Healthcare in Mexico
As far as overall health is concerned, Mexicans have come a long way.
Not many countries, if any, can claim that average life
expectancy has been extended by 25 or more years in the short span of
last 50 years. Undoubtedly,
this amazing achievement is made possible as the healthcare industry in Mexico experiences progressive
improvement. As good as the
statistic sounds, there are still some who have fallen through the
cracks. Not all Mexicans enjoy the fruits of the improvement in the
country's health care.
Mexico Public and Private Healthcare
Overall, the government ploughed back up to 6% of gross domestic
product (or GDP) to invest in public healthcare program.
It is believed that some 40% of its population are entitled to
health insurance benefits provided by their private employers.
The private and public healthcare sectors are not divided along a
permanent line as the government has a strategy that could encourage
investment and participation for both public and private health care
providers. At its core, the
local healthcare scene can be aptly described into three components, and
they are: the Social Security Institute, government programs for those
uninsured, and the private sector that provides medical coverage through
According to Mexico's Secretariat of
Health, the federal government is obliged to make sure all its
population residing in the rural areas are able to access free medical
help through public programs. On national scale, the government's
commitment is to ensure all residents in the country have free access to
emergency, vaccination, and oral re-hydration services. To support this
effort, some 40% more public hospitals were planned (or in the midst of
being built) during the period of 1985 to 1995. In contrast,
investment from the private sector tends to be less aggressive and the
hospitals built are often much smaller in comparison with relatively
expensive medical services. To put it into perspective, only a handful
of private hospitals can house 14 beds comfortably, and half of them can
accommodate just 4 beds or less.
Even as the Mexican government embarks on such expansive drive to
deliver medical services to the country, it is believed that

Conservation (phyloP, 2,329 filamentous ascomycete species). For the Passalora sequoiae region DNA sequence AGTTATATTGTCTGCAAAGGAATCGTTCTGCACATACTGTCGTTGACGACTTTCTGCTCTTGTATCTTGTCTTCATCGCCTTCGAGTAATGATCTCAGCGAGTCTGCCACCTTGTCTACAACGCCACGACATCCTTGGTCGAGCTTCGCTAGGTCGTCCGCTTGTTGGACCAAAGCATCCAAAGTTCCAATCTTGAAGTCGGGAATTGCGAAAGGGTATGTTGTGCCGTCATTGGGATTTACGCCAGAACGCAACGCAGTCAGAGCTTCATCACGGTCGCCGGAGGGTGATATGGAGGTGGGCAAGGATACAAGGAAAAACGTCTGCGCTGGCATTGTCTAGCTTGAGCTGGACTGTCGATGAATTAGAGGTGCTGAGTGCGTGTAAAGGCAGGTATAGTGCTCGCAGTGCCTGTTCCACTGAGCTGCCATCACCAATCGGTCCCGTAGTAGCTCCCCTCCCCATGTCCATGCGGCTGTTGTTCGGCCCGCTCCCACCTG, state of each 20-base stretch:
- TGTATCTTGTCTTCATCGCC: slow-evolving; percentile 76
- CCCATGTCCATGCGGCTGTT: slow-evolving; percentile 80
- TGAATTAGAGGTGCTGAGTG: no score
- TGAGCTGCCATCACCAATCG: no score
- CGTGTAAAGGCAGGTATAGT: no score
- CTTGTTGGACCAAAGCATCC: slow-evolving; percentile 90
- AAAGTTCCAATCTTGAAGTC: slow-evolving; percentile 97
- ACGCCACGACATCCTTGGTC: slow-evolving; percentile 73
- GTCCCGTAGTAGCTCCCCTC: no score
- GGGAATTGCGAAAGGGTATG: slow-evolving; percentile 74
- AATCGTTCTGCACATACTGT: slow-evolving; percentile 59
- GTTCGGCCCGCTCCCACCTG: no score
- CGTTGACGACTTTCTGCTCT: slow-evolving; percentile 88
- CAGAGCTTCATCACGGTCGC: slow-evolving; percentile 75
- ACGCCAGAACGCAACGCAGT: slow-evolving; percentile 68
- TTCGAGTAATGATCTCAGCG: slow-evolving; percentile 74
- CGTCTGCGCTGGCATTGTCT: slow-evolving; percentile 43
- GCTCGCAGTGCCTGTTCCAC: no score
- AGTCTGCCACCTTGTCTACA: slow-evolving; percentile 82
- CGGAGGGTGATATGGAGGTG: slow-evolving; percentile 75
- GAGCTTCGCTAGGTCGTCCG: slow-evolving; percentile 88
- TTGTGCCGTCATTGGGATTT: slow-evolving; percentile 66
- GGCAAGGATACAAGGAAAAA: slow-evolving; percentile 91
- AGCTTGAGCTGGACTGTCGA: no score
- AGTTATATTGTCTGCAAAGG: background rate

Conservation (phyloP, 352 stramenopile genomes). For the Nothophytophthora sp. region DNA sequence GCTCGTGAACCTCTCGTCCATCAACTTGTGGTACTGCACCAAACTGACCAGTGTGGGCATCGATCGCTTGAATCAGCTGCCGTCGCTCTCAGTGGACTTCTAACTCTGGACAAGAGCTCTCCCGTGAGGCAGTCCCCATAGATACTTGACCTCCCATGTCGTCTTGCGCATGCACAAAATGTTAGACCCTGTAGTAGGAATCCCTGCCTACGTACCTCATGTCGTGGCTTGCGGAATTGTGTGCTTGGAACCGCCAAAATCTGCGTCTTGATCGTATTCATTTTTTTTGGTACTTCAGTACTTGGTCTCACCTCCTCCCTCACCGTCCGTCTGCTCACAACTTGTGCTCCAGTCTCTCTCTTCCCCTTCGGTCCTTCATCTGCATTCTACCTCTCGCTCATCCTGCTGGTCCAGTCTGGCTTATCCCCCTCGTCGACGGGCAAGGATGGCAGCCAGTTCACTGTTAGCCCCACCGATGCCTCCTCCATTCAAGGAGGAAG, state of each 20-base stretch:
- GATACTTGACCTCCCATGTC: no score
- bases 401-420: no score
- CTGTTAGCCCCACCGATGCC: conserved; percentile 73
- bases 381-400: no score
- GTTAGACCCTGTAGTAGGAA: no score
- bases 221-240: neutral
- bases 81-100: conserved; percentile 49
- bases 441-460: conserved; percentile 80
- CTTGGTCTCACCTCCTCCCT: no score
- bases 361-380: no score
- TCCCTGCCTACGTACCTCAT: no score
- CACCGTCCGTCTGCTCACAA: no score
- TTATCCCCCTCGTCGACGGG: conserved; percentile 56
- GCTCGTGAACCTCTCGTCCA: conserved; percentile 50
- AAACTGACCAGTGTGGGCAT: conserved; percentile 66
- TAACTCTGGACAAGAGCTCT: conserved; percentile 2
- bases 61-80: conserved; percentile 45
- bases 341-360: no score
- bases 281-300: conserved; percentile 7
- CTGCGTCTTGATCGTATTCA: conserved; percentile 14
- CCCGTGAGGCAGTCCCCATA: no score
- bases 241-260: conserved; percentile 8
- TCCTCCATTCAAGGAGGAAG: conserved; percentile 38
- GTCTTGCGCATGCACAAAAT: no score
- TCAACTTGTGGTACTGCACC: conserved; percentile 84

approximately 10% of its residents are deprived of access to healthcare.
The commonly cited reason is the lack of financial means. Even
with the best effort from the government, medical services and medicines
are expensive in relation to the average income of the population.
And the fact that this is a country which does not boast of high
savings rate, this only serves to compound the matter further.
Another reason is that
is a huge country, getting from point A to point B poses a challenge
(especially for those in the rural areas) in terms of distance to be
covered as well as the availability of transport infrastructure to get
to medical help. Finally
there is also the sense of suspicions (or lack of trust) from average
Mexicans towards the local healthcare providers. The combination of
factors mentioned above has hampered the speed and ambition to make
decent healthcare widely available across Mexico, and they
are expected to pose long term challenge to the health authority in the
There is also a set of legislations in place to promote healthcare in Mexico. For
example, Article 4 of the Constitution stated that free or subsidized
healthcare must be made available to all local populations in Mexico.
Subject to employment status and income level, a federal subsidy
is granted whenever a patient walks into a public hospital for medical
attention. The subsidy would either offset the total bill either in part
or in full.
Additionally, employees employed in the private sector can also benefit
from the health care program run by the Instituto Mexicano del Seguro
Social (IMSS) (English: Mexican Social Security Institute). The sources
of its fund are the employee, his or her private employer, and the
IMSS are out of bound for people working in the public sector but they
can be qualify for Instituto de Seguridad y Servicios Sociales de los
Trabajadores del Estado (ISSSTE) (English: Institute for Social Security
and Services for State Workers) instead. ISSSTE looks after the medical
insurance needs for public workers and it covers all government servants
across local, state or federal level.
Compared to other OECD countries,
does not really rank high with regards to health status and general
healthcare availability. In term of investment in healthcare, the
average amount is US$675 per capita, which constitutes no more than 25%
of OECD average.
Finding the right Health Insurance in Mexico
Finding the best Health Insurance for your needs in
Mexico can be challenging. We are here to help you to make your choice
among a wide choice of Medical Providers. Please do not hesitate to ask
us for a free quote whether it be for your relatives of for yourself.
Choosing the right medical insurance plan will give you peace of mind
while traveling to Mexico.